Trump Is Inciting a Coronavirus Culture War to Save Himself

This criticism contains an element of truth. As The Wall Street Journal reported in early March, the Chinese government lied about the threat posed by COVID-19 and the coronavirus’s transmissibility to humans, and dragged its feet in informing the public, even silencing a whistleblower, Li Wenliang, who tried to warn the country about the threat of the disease before succumbing to it himself. “By not moving aggressively to warn the public and medical professionals, public-health experts say, the Chinese government lost one of its best chances to keep the disease from becoming an epidemic,” The New York Times reported in early February.

Since that report, Chinese officials have engaged in a propaganda offensive, expelling American journalists, minimizing their early missteps, and putting forth a conspiracy theory that the virus was engineered by the U.S. military. Compared with all this, the president’s defenders argue, Trump referring to the coronavirus as the “Chinese virus” seems trivial.

Lost in that comparison, however, is the fact that the most effective target of CCP disinformation has been Trump himself. The president’s public praise of the Chinese government’s response was not simply a public stance. According to The Washington Post, at the same time that Trump was stating that Beijing had the disease under control, U.S. intelligence agencies were already warning him that “Chinese officials appeared to be minimizing the severity of the outbreak.”

Administration officials directly warned Trump of the danger posed by the virus, but “Trump’s insistence on the contrary seemed to rest in his relationship with China’s President Xi Jingping, whom Trump believed was providing him with reliable information about how the virus was spreading in China,” The Washington Post reported, “despite reports from intelligence agencies that Chinese officials were not being candid about the true scale of the crisis.”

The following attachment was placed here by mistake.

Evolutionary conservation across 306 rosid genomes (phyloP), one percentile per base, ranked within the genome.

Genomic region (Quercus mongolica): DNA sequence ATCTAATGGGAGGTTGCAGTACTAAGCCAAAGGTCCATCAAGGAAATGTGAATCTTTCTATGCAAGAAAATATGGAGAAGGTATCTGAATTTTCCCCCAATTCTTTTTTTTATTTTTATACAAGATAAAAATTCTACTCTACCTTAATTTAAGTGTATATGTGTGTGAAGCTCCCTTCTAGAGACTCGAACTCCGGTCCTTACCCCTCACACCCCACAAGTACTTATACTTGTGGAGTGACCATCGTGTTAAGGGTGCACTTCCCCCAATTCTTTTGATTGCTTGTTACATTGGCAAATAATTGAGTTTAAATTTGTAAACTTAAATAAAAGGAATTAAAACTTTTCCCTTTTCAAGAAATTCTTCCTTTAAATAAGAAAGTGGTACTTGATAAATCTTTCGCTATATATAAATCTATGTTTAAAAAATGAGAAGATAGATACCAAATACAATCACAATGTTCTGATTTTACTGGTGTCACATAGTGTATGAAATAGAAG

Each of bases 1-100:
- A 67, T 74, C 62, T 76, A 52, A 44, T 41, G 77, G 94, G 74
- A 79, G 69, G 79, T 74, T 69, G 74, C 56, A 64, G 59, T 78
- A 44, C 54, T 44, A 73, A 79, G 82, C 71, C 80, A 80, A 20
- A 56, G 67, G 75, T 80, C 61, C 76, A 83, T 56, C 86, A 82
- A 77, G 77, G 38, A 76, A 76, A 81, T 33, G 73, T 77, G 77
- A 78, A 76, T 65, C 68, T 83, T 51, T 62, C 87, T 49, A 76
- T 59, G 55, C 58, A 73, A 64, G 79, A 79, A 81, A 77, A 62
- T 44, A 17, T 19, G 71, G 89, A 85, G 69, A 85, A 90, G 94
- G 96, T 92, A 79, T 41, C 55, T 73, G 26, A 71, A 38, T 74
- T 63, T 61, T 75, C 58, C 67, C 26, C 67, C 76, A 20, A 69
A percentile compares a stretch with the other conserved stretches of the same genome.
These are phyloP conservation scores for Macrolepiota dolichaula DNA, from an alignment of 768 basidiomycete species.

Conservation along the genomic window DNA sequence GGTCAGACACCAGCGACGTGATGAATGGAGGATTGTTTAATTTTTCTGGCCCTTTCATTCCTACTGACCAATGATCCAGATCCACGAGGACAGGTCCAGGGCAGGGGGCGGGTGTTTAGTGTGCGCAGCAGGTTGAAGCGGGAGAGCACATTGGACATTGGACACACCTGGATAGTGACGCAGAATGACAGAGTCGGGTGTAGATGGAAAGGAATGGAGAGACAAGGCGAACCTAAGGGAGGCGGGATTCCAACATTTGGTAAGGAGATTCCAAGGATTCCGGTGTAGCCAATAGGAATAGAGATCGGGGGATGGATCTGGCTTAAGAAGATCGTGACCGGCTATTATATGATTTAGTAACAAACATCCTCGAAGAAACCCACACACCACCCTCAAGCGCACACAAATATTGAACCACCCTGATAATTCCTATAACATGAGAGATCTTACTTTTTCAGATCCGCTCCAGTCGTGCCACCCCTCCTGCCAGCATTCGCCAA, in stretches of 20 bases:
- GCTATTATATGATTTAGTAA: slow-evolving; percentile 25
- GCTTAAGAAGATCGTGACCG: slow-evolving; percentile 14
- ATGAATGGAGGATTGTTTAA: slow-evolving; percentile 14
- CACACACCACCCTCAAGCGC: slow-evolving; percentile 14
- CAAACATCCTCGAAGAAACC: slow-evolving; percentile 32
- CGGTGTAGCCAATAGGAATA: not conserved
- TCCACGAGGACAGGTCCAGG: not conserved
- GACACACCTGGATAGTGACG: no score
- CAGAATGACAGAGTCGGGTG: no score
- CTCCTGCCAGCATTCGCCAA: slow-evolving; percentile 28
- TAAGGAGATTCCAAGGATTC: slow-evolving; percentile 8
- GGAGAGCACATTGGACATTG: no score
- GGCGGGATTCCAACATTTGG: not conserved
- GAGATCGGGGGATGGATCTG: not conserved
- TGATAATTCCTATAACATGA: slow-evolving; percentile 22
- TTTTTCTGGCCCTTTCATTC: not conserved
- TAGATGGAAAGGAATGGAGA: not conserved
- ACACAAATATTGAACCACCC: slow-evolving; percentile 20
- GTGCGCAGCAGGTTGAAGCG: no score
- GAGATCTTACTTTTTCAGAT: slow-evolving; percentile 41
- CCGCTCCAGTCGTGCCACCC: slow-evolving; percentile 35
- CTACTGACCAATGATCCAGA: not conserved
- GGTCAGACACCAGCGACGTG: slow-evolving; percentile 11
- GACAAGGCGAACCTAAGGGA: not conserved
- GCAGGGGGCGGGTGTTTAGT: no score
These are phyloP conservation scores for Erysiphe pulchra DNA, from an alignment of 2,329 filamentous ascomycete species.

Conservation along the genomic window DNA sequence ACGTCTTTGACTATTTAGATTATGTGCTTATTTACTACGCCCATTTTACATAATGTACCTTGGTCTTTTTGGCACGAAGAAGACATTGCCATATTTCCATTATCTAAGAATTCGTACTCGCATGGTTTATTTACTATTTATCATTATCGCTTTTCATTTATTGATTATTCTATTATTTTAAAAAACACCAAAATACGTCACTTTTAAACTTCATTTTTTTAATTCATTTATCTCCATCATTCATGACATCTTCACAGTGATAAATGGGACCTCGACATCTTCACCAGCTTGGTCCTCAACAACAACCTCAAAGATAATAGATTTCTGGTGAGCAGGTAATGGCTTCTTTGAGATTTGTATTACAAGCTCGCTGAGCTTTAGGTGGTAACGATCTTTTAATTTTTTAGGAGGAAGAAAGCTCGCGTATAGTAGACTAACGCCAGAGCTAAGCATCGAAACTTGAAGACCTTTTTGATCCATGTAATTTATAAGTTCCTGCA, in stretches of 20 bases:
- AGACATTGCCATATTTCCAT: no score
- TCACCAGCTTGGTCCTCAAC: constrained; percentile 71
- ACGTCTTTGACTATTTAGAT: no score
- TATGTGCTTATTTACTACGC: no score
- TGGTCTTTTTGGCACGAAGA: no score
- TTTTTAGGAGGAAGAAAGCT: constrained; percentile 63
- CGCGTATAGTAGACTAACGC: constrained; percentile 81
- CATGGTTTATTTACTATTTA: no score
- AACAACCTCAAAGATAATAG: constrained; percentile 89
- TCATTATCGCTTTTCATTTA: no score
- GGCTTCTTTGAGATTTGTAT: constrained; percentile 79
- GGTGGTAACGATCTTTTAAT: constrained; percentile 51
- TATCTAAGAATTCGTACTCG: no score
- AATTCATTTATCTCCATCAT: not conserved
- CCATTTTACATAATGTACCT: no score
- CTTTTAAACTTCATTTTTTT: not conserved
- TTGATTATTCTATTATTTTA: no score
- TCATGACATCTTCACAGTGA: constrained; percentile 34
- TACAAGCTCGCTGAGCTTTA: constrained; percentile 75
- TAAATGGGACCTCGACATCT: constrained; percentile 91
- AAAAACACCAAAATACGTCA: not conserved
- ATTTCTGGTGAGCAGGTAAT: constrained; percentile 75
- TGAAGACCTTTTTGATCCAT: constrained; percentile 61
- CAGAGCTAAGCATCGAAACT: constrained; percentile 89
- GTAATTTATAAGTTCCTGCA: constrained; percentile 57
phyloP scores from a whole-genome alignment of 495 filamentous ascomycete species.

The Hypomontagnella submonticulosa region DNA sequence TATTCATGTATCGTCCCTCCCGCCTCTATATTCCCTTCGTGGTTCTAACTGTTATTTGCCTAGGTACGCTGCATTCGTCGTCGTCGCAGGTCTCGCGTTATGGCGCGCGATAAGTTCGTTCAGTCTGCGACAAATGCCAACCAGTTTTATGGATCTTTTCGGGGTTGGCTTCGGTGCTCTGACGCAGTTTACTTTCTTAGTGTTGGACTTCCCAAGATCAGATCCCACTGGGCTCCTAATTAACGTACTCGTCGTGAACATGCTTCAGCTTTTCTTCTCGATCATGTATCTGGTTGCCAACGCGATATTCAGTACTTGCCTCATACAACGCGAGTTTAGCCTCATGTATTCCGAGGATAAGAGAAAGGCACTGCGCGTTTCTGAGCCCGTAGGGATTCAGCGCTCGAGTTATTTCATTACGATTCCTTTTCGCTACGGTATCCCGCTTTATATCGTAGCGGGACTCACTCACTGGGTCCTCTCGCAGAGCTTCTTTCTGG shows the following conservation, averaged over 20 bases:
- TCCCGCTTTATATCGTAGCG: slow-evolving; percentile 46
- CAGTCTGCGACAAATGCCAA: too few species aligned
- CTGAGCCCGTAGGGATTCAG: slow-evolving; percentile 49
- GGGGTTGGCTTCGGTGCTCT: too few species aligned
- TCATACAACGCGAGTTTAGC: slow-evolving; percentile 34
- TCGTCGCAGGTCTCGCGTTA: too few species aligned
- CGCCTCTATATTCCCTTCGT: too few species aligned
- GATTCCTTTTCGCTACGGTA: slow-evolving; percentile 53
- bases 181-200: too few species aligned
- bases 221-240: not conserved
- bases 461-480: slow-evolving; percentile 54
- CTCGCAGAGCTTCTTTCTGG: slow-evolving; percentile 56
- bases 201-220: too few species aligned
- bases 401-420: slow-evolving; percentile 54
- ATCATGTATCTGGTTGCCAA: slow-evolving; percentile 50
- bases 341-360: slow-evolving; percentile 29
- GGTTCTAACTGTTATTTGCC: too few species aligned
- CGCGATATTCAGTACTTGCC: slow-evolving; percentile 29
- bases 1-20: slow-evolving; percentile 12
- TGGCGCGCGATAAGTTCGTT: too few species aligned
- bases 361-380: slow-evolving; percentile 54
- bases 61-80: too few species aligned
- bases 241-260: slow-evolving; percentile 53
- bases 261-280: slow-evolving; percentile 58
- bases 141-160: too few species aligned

The right’s rhetorical shift then, is not just another racism rope-a-dope, an attempt to bait the left into a culture-war argument and divert attention from the president’s disastrous handling of the coronavirus pandemic. It is also an attempt to cover up the fact that the Chinese government’s propaganda campaign was effective in that it helped persuade the president of the United States not to take adequate precautionary measures to stem a tide of pestilence that U.S. government officials saw coming.

Now faced with the profound consequences of that decision, the right has settled on a strategy that does little to hold Beijing accountable for its mishandling of the coronavirus, but instead plays into Beijing’s attempt to cast any criticism of the Chinese government’s response as racism. Not only is the Chinese virus gambit morally objectionable, it is also inimical to the strategic interests the Trump administration was supposedly pursuing. The term makes no distinction between China’s authoritarian government and people who happen to be of Chinese origin, and undermines the unified front the Trump administration would want if it were actually concerned with countering Chinese-government propaganda.

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